1. Beautiful post . I see a reflection of what kind of person I am by the kind of person my son is becoming . It’s like I am growing everyday along with him 🙂 thanks for sharing

    1. Thank you. It really is amazing how much we learn from our little ones. It’s as though when we take the time to look at the world and ourselves through their eyes, we really see what they see…then the possibilities are endless!

    1. Yep, being realistic when we truly look at our reflection is the hardest thing to do, but it is also going to give us the most honest feedback. Not something I can handle every day. 😉

  2. (quietly raising her hand) Yep. Me. I often find that reflection when I see and hear it in my own kids. At first I thought things sounded so much harsher out of their mouths, but then I realized that wasn’t it … some things are just harsh, and I hadn’t been hearing the reality of it. Ooohh, boy. Good reminder!

    1. I’ve definitely encountered that reflection in my children as well. It’s eye opening isn’t it? And yet, I like to believe that in some way it shows that we let our kids see we are human, we have flaws, and we are always a work in progress. I have no problem sitting my kids down and apologizing to them for yelling at them or doubting them. I think in those discussions lies the lesson. Thank you for sharing your thoughts with me!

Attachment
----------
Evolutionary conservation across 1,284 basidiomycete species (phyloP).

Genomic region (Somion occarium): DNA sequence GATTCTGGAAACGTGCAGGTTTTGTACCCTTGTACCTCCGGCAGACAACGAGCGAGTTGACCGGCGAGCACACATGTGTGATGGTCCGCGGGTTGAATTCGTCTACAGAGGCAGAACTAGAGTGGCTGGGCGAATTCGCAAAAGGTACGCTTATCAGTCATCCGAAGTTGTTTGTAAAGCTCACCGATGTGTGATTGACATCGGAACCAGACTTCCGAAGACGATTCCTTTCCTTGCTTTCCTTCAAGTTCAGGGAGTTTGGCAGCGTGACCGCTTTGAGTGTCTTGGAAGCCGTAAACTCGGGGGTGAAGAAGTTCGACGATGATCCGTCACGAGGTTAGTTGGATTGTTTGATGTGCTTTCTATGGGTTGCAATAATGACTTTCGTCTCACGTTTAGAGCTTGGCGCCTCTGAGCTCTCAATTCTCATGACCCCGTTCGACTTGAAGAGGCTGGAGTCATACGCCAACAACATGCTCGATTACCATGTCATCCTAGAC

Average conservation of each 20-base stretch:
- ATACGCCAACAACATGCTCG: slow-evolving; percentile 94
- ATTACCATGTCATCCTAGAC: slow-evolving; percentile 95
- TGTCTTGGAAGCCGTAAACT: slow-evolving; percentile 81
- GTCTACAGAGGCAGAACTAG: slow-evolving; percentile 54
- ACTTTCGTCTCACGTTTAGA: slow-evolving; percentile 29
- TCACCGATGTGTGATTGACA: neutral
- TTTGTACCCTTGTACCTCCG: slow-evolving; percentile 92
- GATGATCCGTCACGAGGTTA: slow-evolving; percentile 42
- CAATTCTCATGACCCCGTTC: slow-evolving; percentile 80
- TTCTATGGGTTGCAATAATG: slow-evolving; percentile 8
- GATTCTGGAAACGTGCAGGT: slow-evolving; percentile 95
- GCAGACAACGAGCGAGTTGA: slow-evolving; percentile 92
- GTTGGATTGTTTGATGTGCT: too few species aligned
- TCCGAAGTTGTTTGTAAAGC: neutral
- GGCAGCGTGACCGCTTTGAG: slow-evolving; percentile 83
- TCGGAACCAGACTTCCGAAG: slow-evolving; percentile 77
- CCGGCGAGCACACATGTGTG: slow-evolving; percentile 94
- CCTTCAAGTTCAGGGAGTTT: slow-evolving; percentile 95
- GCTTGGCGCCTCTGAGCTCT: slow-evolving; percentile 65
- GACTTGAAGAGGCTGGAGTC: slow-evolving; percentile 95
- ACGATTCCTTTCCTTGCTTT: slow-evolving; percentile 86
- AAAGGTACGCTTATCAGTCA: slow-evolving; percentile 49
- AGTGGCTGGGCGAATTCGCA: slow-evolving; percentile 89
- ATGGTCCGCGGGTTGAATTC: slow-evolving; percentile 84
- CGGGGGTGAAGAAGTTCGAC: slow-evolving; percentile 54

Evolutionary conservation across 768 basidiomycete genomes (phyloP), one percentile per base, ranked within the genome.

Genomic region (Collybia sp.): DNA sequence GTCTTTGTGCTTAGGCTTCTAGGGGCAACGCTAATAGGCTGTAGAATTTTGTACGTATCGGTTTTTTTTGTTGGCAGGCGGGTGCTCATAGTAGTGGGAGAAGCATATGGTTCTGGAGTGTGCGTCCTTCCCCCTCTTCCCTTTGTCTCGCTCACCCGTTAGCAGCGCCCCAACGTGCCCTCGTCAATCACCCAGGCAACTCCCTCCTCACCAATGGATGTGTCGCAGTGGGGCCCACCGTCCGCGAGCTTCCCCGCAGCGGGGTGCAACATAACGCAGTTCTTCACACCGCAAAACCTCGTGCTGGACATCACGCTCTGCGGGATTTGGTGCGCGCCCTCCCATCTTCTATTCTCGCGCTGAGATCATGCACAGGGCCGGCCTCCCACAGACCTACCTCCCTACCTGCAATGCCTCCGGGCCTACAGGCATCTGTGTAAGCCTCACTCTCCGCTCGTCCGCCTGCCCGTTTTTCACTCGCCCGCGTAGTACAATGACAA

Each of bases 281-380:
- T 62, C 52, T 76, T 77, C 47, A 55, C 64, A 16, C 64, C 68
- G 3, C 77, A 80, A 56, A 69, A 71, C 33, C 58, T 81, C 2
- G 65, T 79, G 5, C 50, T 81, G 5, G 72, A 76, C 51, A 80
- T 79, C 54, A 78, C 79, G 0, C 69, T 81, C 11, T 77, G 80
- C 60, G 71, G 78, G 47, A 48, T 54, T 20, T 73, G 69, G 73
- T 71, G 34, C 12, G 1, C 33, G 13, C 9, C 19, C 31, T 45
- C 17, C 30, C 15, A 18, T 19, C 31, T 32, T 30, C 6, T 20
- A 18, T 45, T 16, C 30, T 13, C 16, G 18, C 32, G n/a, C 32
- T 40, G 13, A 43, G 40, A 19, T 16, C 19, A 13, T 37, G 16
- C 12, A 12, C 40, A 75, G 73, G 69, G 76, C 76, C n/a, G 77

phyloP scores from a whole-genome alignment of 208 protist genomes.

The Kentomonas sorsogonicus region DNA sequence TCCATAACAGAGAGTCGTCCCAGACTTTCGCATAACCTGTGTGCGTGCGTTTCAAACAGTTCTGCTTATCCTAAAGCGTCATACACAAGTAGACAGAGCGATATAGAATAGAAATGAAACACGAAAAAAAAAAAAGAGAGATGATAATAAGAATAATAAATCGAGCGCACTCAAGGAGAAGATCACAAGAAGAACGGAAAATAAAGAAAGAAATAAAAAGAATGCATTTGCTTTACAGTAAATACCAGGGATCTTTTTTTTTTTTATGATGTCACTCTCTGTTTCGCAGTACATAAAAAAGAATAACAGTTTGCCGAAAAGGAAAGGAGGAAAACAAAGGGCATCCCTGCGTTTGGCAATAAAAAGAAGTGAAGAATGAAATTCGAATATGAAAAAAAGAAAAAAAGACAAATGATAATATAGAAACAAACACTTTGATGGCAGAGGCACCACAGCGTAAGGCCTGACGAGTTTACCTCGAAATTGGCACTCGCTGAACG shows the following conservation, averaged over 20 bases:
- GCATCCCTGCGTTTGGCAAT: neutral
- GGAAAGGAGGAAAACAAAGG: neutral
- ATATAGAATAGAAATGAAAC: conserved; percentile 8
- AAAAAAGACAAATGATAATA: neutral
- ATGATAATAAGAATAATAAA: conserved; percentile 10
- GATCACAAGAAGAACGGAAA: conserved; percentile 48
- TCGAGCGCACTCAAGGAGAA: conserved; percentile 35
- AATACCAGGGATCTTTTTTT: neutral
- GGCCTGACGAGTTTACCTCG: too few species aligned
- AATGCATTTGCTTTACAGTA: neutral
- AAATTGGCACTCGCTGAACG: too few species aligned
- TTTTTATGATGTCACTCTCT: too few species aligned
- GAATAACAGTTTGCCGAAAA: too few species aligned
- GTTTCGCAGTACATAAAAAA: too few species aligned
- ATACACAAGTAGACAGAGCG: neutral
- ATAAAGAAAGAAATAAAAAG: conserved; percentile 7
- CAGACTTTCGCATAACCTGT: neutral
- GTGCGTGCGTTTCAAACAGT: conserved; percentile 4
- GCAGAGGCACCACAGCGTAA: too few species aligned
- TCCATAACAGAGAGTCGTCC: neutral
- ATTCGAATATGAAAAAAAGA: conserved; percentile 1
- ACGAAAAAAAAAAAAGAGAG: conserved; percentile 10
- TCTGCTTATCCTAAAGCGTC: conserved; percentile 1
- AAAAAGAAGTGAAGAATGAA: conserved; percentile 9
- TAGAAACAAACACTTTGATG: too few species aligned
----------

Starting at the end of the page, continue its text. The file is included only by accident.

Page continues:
1. Yes!! My daughter and I recently had a conversation about that–I’m human too. I make mistakes too … And how we handle that (apology, doing better next time, etc) is the bigger lesson for sure.

  3. This post pretty much sums up the philosophy by which I live my life. If I feel angered by someone, you can be sure it won’t be long till I am looking for what it reflects in me. I spent a part of this morning doing exactly that. It’s also so important when we see something in ourselves that we don’t like in others, not to then turn upon ourselves but to have compassion for both ourselves and those who act as our mirror!
    Great post!

    1. It’s a great philosophy, and one that many of us would do well to abide by. And, compassion for ourselves and others is crucial when we see something we don’t like. Thank you for stopping by!